Last week, I called attention to the fact that in printing an op-ed by Olli Heinonen (co-authored by Michael Hayden and Ray Takeyh), the Washington Post failed to disclose Heinonen’s position on the advisory board of the anti-Iran group United Against Nuclear Iran. One week later, the Post still has not corrected its identification of Heinonen. Today, we see that Heinonen’s deceptive anti-Iran campaign continues, where he appears as a key expert quoted in a front page New York Times article by David Sanger and Michael Gordon. Once again, Heinonen is only identified by his previous IAEA and current Harvard roles, ignoring his more relevant current role with UANI.
Ironically, today’s Times story is a follow-up to a story in November in which Sanger committed a glaring error which still has not been noted by the Times. Heinonen’s co-conspirator from the Post op-ed, Ray Takeyh, also makes an appearance in today’s Sanger and Gordon article, suggesting that their propaganda will remain as a package deal for the duration of the P5+1 negotiations.
Note also that last Monday, the defamation case by Victor Restis against UANI was thrown out by a district court after the Department of Justice successfully intervened to have the case quashed under a claim that state secrets would have been divulged. Writing in Bloomberg View, Noah Feldman mused:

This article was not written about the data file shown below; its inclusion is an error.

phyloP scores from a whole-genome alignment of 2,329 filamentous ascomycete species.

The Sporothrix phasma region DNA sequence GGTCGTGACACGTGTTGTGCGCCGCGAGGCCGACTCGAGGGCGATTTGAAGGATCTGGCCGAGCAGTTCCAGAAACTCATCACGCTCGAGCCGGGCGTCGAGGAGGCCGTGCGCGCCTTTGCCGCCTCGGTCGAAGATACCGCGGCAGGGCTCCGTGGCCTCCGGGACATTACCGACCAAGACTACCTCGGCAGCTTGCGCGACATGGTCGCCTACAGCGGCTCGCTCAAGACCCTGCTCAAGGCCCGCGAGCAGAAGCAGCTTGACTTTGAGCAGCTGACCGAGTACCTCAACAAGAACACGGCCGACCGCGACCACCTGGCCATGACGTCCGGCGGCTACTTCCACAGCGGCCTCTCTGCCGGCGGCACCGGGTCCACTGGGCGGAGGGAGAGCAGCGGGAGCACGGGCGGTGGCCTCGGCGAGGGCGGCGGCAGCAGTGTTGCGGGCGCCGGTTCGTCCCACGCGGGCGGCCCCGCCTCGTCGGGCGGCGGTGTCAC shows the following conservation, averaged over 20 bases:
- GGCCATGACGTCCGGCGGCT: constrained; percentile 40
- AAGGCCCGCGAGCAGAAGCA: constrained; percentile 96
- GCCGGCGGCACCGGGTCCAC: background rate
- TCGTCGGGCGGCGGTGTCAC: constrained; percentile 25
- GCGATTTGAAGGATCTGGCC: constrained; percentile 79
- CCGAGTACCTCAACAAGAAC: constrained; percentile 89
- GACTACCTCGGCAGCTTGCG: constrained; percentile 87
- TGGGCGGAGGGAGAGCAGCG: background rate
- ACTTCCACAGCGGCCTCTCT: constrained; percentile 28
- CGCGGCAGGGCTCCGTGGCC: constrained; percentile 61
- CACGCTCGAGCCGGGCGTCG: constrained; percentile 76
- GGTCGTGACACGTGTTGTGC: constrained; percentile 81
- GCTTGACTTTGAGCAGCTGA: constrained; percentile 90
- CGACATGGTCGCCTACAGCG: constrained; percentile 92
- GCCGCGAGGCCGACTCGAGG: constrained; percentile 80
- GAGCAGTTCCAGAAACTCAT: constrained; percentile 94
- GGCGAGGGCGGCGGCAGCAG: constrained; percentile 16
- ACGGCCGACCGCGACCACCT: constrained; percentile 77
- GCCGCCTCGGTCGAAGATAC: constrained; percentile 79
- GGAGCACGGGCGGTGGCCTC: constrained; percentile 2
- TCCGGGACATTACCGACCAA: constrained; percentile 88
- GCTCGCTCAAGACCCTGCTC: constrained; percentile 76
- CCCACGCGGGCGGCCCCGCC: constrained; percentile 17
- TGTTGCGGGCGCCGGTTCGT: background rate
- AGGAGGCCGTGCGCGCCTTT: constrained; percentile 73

What makes matters worse is the lingering possibility, indeed probability, that what the government fears is not a true threat to national security, but a severe case of embarrassment. It’s difficult to escape the conclusion that United Against is a front organization for U.S. intelligence, possibly acting in conjunction with other foreign intelligence services. The allegation that Restis was doing business in Iran seems almost certain to have come from one of these intelligence services. Would acknowledging cooperation between, say, the Central Intelligence Agency and Mossad regarding Iran really upend national security? True, it’s a delicate time in the Iran nuclear negotiations. But no one, least of all the Iranians, doubts that U.S. and Israeli intelligence collaborate.
Though Feldman notes that it seems obvious there is an intelligence conduit between the CIA and/or Mossad and UANI and he even notes that disclosing this now would be awkward for the P5+1 negotiations, he should have gone further to note that this intelligence link, and the subsequent selective leaks, seem aimed to disrupt those negotiations and prevent an agreement.
In that same vein, it should be noted that the Sanger and Gordon article focuses only on barriers to an agreement. In addition to Heinonen and Takeyh, the article also sought out comment from John Boehner. No comment was offered in the article from anyone favoring an agreement or suggesting that Iran has abided by the terms of the interim agreement (although they do note IAEA has reported this cooperation) despite Boehner’s protestation that the Iranians don’t keep their word.